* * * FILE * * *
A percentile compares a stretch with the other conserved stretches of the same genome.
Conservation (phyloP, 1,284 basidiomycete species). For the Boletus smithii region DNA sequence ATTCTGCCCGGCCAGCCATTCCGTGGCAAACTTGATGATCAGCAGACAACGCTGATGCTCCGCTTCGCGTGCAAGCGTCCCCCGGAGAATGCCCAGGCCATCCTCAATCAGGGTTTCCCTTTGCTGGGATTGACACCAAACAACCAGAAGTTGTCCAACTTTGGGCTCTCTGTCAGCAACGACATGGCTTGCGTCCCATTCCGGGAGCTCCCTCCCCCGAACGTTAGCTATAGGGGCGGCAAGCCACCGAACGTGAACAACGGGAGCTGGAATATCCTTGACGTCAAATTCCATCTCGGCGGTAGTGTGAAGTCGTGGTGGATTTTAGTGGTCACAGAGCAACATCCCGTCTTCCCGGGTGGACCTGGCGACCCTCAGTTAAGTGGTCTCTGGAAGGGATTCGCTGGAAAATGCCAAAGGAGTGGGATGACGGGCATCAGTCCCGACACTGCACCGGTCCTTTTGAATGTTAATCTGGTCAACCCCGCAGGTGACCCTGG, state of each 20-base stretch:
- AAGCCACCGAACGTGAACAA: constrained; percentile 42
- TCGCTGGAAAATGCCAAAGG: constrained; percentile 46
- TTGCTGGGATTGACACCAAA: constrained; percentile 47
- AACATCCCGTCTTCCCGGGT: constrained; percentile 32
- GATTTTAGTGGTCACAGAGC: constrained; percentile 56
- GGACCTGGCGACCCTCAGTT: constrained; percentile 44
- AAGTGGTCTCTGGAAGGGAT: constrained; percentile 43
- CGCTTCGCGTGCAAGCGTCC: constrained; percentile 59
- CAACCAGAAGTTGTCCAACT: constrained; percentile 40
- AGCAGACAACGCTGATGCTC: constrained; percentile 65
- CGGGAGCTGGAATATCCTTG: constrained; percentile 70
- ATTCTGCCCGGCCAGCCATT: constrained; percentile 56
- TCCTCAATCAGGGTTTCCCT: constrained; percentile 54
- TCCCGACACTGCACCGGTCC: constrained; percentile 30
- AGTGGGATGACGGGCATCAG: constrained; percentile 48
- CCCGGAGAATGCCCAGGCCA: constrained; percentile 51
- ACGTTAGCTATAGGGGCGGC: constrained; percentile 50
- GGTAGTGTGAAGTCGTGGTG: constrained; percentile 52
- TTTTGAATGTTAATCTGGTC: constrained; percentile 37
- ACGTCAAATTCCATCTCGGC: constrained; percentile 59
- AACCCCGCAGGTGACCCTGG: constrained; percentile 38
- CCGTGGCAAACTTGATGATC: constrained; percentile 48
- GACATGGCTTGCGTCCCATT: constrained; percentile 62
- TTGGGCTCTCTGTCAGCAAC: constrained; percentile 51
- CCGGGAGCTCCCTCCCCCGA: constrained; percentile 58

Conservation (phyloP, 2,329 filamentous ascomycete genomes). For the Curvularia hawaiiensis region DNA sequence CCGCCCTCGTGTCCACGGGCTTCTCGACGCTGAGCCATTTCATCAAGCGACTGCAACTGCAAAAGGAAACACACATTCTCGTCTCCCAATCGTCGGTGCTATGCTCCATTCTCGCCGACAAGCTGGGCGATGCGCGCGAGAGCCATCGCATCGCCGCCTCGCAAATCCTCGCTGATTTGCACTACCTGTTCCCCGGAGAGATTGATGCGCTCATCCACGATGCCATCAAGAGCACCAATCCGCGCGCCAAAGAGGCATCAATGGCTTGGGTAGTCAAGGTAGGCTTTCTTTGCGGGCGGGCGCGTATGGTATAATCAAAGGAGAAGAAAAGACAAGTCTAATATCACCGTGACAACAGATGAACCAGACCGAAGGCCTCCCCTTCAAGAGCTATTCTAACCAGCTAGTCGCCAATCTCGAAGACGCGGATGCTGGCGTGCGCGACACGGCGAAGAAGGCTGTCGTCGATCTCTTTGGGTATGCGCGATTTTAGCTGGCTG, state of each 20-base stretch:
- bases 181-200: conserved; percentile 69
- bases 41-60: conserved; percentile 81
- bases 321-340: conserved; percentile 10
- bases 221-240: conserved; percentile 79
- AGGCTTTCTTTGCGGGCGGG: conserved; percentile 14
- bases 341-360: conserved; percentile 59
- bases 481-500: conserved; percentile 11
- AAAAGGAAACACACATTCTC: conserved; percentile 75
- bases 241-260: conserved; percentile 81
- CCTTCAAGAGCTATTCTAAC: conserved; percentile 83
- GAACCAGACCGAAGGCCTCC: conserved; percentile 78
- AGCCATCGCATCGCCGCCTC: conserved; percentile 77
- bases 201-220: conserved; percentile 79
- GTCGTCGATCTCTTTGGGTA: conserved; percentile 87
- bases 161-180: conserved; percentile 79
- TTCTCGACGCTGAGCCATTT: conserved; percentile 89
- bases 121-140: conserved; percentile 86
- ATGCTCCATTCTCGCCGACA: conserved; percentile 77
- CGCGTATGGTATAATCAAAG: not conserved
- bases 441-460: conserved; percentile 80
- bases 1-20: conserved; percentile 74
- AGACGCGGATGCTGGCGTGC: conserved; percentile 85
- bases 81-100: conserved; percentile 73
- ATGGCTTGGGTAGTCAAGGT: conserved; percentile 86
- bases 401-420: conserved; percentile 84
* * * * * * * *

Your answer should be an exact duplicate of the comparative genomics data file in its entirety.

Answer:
A percentile compares a stretch with the other conserved stretches of the same genome.
Conservation (phyloP, 1,284 basidiomycete species). For the Boletus smithii region DNA sequence ATTCTGCCCGGCCAGCCATTCCGTGGCAAACTTGATGATCAGCAGACAACGCTGATGCTCCGCTTCGCGTGCAAGCGTCCCCCGGAGAATGCCCAGGCCATCCTCAATCAGGGTTTCCCTTTGCTGGGATTGACACCAAACAACCAGAAGTTGTCCAACTTTGGGCTCTCTGTCAGCAACGACATGGCTTGCGTCCCATTCCGGGAGCTCCCTCCCCCGAACGTTAGCTATAGGGGCGGCAAGCCACCGAACGTGAACAACGGGAGCTGGAATATCCTTGACGTCAAATTCCATCTCGGCGGTAGTGTGAAGTCGTGGTGGATTTTAGTGGTCACAGAGCAACATCCCGTCTTCCCGGGTGGACCTGGCGACCCTCAGTTAAGTGGTCTCTGGAAGGGATTCGCTGGAAAATGCCAAAGGAGTGGGATGACGGGCATCAGTCCCGACACTGCACCGGTCCTTTTGAATGTTAATCTGGTCAACCCCGCAGGTGACCCTGG, state of each 20-base stretch:
- AAGCCACCGAACGTGAACAA: constrained; percentile 42
- TCGCTGGAAAATGCCAAAGG: constrained; percentile 46
- TTGCTGGGATTGACACCAAA: constrained; percentile 47
- AACATCCCGTCTTCCCGGGT: constrained; percentile 32
- GATTTTAGTGGTCACAGAGC: constrained; percentile 56
- GGACCTGGCGACCCTCAGTT: constrained; percentile 44
- AAGTGGTCTCTGGAAGGGAT: constrained; percentile 43
- CGCTTCGCGTGCAAGCGTCC: constrained; percentile 59
- CAACCAGAAGTTGTCCAACT: constrained; percentile 40
- AGCAGACAACGCTGATGCTC: constrained; percentile 65
- CGGGAGCTGGAATATCCTTG: constrained; percentile 70
- ATTCTGCCCGGCCAGCCATT: constrained; percentile 56
- TCCTCAATCAGGGTTTCCCT: constrained; percentile 54
- TCCCGACACTGCACCGGTCC: constrained; percentile 30
- AGTGGGATGACGGGCATCAG: constrained; percentile 48
- CCCGGAGAATGCCCAGGCCA: constrained; percentile 51
- ACGTTAGCTATAGGGGCGGC: constrained; percentile 50
- GGTAGTGTGAAGTCGTGGTG: constrained; percentile 52
- TTTTGAATGTTAATCTGGTC: constrained; percentile 37
- ACGTCAAATTCCATCTCGGC: constrained; percentile 59
- AACCCCGCAGGTGACCCTGG: constrained; percentile 38
- CCGTGGCAAACTTGATGATC: constrained; percentile 48
- GACATGGCTTGCGTCCCATT: constrained; percentile 62
- TTGGGCTCTCTGTCAGCAAC: constrained; percentile 51
- CCGGGAGCTCCCTCCCCCGA: constrained; percentile 58

Conservation (phyloP, 2,329 filamentous ascomycete genomes). For the Curvularia hawaiiensis region DNA sequence CCGCCCTCGTGTCCACGGGCTTCTCGACGCTGAGCCATTTCATCAAGCGACTGCAACTGCAAAAGGAAACACACATTCTCGTCTCCCAATCGTCGGTGCTATGCTCCATTCTCGCCGACAAGCTGGGCGATGCGCGCGAGAGCCATCGCATCGCCGCCTCGCAAATCCTCGCTGATTTGCACTACCTGTTCCCCGGAGAGATTGATGCGCTCATCCACGATGCCATCAAGAGCACCAATCCGCGCGCCAAAGAGGCATCAATGGCTTGGGTAGTCAAGGTAGGCTTTCTTTGCGGGCGGGCGCGTATGGTATAATCAAAGGAGAAGAAAAGACAAGTCTAATATCACCGTGACAACAGATGAACCAGACCGAAGGCCTCCCCTTCAAGAGCTATTCTAACCAGCTAGTCGCCAATCTCGAAGACGCGGATGCTGGCGTGCGCGACACGGCGAAGAAGGCTGTCGTCGATCTCTTTGGGTATGCGCGATTTTAGCTGGCTG, state of each 20-base stretch:
- bases 181-200: conserved; percentile 69
- bases 41-60: conserved; percentile 81
- bases 321-340: conserved; percentile 10
- bases 221-240: conserved; percentile 79
- AGGCTTTCTTTGCGGGCGGG: conserved; percentile 14
- bases 341-360: conserved; percentile 59
- bases 481-500: conserved; percentile 11
- AAAAGGAAACACACATTCTC: conserved; percentile 75
- bases 241-260: conserved; percentile 81
- CCTTCAAGAGCTATTCTAAC: conserved; percentile 83
- GAACCAGACCGAAGGCCTCC: conserved; percentile 78
- AGCCATCGCATCGCCGCCTC: conserved; percentile 77
- bases 201-220: conserved; percentile 79
- GTCGTCGATCTCTTTGGGTA: conserved; percentile 87
- bases 161-180: conserved; percentile 79
- TTCTCGACGCTGAGCCATTT: conserved; percentile 89
- bases 121-140: conserved; percentile 86
- ATGCTCCATTCTCGCCGACA: conserved; percentile 77
- CGCGTATGGTATAATCAAAG: not conserved
- bases 441-460: conserved; percentile 80
- bases 1-20: conserved; percentile 74
- AGACGCGGATGCTGGCGTGC: conserved; percentile 85
- bases 81-100: conserved; percentile 73
- ATGGCTTGGGTAGTCAAGGT: conserved; percentile 86
- bases 401-420: conserved; percentile 84